As said in the opinion in Board of Drainage Commissioners v. Lafayette Bank supra, an effort to intervene with a view to "inaugurating litigation not within the scope and purview of the original suit, is not permissible, and should be denied." See also Radford Iron Co. v. Appalachian Elec. Power Co., 4 Cir., 62 F.2d 940. In United States v. Columbia Gas & Electric Corp., D.C., 27 F. Supp. 116, 120, appeal dismissed Missouri-Kansas Pipe Line Co. v. United States, 3 Cir., 108 F.2d 614, certiorari denied Missouri-Kansas Pipe Line Co. v. Columbia Gas & Electric Corp., 309 U.S. 687, 60 S. Ct. 887, 84 L. Ed. 1030, the court, in refusing a petition to intervene, used language particularly applicable here: "The prayers of the proposed petition of intervention diverge sharply from the subject matter of the supplemental complaint. Affording petitioner relief would fundamentally alter and seriously complicate the character of this proceeding. The bare statement of the prayers sufficiently indicates how far they depart from the scope of the Government's complaint and how serious a delay would be involved in the determination of the questions raised thereby."

In Chandler Co. v. Brandtjen & Kluge 296 U.S. 53, 59, 56 S. Ct. 6, 9, 80 L. Ed. 39, it is said: "Introduction by intervention of issues outside those that properly may arise between the original parties complicates the suit and is liable to impose upon plaintiff a burden having no relation to the field of the litigation opened by his bill."

See also Babcock v. Town of Erlanger, D.C., 34 F. Supp. 293, 296, and In re Willacy County Water, etc., Dist., D.C., 36 F. Supp. 36, 38, in the latter of which it is said: "When the claim or defense of the applicant [for intervention] departs from the field of litigation of the original parties in such a manner as to complicate and delay its determination, leave should be denied."

And see Credits Co. v. United States, 177 U.S. 311, 20 S. Ct. 636, 44 L. Ed. 782; Bache v. Hinde, 6 Cir., 6 F.2d 508; Adler v. Seaman, 8 Cir., 266 F. 828, 832; Harrington Bros. v. City of New York, D.C., 35 F.2d 1009; Elkins v. First Nat. Bank, etc., 4 Cir., 43 F.2d 777, 779.

The effort of the Standard Accident Insurance Company to intervene here is admittedly based on nothing more than an apprehension that the Triton Company may not satisfy its obligations to the United States for which the petitioner is surety and that in case of such default the United States may not proceed to enforce its right against the Triton Company, but may look to the surety instead. Even if these several contingencies happen, the petitioner is not without remedy. If it were called on to pay any sum under the bonds it would be subrogated to any rights of the United States against the Triton Company which it could enforce against the latter if it is solvent. If it happens that the Triton Company is adjudicated a bankrupt in the proceeding pending in Delaware and if the United *162 States did not prove its debt, if any, in the bankruptcy proceeding, Sect. 57, sub. i of the Bankruptcy Act, 11 U.S.C.A. § 93, sub. i, affords the surety the opportunity to protect its rights. Apparently what the petitioner fears is that the Triton Company may prove to be insolvent resulting in an inability to pay its debts in full; and it hopes, through the prayer of its petition, to insure that the debt on which it is contingently liable will be satisfied in full before an adjudication in bankruptcy takes place, leaving the other creditors to divide the remnants of the estate. We need not consider whether the petitioner, even if called on to make payment under the bonds, will occupy any preferred status as a creditor of the Triton Company, either through the nature of its obligation or through subrogation to the priorities accorded the United States by statute. If it does occupy a preferred status it is protected against loss; if it becomes merely a common creditor, then it should not be allowed to obtain an advantage over other common creditors by the course it seeks to pursue. Whatever may be the purpose of its desire to intervene, there is no sound reason why it should be permitted to transform the entire nature of the pending suit and complicate and delay its termination when it has ample remedies otherwise.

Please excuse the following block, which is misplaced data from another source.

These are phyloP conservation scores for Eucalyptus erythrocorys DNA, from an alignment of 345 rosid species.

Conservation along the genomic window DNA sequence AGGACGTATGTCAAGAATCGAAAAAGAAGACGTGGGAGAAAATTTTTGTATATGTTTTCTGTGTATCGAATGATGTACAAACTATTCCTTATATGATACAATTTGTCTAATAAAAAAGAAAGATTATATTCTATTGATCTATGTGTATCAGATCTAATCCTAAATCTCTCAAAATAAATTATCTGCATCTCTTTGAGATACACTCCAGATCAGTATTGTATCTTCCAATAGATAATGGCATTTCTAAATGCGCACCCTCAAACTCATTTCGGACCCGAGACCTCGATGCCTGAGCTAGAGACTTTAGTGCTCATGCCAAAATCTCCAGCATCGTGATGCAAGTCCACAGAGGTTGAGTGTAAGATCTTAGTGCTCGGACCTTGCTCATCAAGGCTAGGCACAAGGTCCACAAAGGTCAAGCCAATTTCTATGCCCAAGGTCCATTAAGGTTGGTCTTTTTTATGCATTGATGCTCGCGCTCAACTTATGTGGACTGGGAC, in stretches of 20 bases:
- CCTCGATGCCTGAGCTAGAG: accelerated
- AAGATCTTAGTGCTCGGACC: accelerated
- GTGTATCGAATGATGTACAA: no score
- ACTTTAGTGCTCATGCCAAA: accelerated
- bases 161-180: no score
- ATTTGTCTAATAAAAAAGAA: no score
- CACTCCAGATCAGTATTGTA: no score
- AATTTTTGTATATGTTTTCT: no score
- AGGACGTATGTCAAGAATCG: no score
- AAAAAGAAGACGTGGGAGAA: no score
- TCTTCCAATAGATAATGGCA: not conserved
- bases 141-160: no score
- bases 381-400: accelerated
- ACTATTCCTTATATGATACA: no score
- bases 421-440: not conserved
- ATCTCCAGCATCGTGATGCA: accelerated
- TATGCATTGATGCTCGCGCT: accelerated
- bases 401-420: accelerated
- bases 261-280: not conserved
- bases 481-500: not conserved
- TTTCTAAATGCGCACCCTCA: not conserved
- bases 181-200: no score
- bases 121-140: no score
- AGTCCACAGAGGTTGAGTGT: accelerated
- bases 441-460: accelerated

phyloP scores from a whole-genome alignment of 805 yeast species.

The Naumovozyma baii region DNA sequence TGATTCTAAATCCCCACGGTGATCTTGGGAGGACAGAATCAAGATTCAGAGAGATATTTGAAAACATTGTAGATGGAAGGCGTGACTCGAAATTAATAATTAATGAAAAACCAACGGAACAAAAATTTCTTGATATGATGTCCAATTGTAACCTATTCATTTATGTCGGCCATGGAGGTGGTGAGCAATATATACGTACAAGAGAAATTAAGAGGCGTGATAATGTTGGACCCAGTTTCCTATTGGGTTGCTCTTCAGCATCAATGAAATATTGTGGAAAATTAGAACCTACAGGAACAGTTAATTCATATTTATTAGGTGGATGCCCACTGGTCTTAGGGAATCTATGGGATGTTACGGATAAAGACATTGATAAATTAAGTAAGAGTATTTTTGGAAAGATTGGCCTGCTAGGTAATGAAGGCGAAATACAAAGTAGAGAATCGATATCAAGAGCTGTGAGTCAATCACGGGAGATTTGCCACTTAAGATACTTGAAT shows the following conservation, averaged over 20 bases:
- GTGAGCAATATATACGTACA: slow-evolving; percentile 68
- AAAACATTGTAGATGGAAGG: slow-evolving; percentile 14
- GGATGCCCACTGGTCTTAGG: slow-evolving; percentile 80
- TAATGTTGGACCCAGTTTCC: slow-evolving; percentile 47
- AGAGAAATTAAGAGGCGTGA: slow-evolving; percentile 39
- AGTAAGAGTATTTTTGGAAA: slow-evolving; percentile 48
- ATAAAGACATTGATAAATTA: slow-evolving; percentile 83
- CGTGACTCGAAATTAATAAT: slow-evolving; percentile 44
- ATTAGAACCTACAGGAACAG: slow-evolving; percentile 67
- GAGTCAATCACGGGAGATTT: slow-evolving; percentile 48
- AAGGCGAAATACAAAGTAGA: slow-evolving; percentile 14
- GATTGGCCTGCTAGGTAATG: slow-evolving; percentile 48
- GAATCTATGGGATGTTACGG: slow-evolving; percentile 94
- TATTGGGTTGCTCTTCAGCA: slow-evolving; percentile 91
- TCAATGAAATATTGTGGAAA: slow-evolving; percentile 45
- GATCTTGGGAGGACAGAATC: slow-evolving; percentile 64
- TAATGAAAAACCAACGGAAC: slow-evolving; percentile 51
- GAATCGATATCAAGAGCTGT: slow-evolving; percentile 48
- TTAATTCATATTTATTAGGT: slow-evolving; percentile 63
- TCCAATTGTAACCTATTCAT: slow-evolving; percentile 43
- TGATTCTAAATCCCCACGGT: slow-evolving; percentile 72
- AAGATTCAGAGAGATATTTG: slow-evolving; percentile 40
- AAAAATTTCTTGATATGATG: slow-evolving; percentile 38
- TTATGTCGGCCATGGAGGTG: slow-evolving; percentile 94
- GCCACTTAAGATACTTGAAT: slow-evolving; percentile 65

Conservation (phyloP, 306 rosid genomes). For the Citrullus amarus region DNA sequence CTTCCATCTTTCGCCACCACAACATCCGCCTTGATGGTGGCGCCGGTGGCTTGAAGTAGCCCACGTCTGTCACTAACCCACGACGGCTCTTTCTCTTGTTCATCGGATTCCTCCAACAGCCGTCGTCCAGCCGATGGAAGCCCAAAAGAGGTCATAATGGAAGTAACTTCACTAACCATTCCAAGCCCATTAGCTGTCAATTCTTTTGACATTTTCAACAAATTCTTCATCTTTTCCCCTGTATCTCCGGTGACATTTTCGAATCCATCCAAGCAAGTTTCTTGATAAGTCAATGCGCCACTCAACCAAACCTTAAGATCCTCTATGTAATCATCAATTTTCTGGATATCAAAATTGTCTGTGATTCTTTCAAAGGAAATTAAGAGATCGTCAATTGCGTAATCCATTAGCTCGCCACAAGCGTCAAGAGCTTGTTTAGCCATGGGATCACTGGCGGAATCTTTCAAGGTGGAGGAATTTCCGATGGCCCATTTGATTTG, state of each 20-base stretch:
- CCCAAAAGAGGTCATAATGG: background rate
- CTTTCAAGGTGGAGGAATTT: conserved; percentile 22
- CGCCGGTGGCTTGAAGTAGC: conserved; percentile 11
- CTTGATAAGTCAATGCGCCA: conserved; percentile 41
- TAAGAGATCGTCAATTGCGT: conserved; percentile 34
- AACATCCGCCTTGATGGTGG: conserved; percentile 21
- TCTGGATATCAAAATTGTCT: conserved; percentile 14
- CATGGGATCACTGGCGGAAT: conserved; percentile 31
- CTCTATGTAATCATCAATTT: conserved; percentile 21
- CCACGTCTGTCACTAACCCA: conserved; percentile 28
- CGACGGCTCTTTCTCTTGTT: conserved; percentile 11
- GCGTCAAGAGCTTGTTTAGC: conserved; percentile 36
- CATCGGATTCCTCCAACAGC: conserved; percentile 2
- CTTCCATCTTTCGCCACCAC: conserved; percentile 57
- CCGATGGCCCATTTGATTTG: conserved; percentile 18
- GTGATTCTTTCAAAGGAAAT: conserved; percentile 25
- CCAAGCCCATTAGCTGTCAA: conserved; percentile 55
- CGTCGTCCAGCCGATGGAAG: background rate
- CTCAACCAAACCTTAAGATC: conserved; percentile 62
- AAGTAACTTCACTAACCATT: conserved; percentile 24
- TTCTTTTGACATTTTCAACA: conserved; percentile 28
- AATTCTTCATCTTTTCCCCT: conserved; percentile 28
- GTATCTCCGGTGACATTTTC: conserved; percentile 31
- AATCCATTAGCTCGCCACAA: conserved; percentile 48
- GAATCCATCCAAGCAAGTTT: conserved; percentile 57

If the court is to treat the petition of Standard Accident Insurance Company, already filed by it in the Clerk's office, as a motion to be permitted to intervene such motion would not seem to be in compliance with the provisions of Rule 24(c). Cowan et al. v. Tipton, D.C., 1 F.R.D. 694; Miami County Bank, etc., v. Bancroft, 10 Cir., 121 F.2d 921, 925. It is not shown that notice of such motion has been given to all parties affected thereby. However, any failure in this respect could be corrected by a supplemental motion complying with the formalities required by the rule.

Another ground of objection, or at least a potential and prospective barrier to petitioner's right to intervene, is the fact that the relief prayed is in effect a suit against the United States from which an accounting is demanded. The United States cannot be sued without its consent, and I am not aware nor has authority been cited to establish that such consent exists. True, the United States has not appeared in opposition to the petition, but it is my understanding that its attitude is adverse to the petition; and if formal notice of a motion to intervene were given under Rule 24(c), it is probable that in response to such notice, the United States would oppose on the ground stated. In pointing out these last two matters, the court realizes that the first is a temporary objection which might be cured and that the second has not as yet been formally raised; and it desires to make clear that the court's action in denying the petition does not rest on either of these objections. No matter what formalities are complied with in the matter of notice or what consent the United States may give to being sued, the petition to intervene must be denied for the reasons previously given.

Some case metadata and case summaries were written with the help of AI, which can produce inaccuracies. You should read the full case before relying on it for legal research purposes.

This site is protected by reCAPTCHA and the Google Privacy Policy and Terms of Service apply.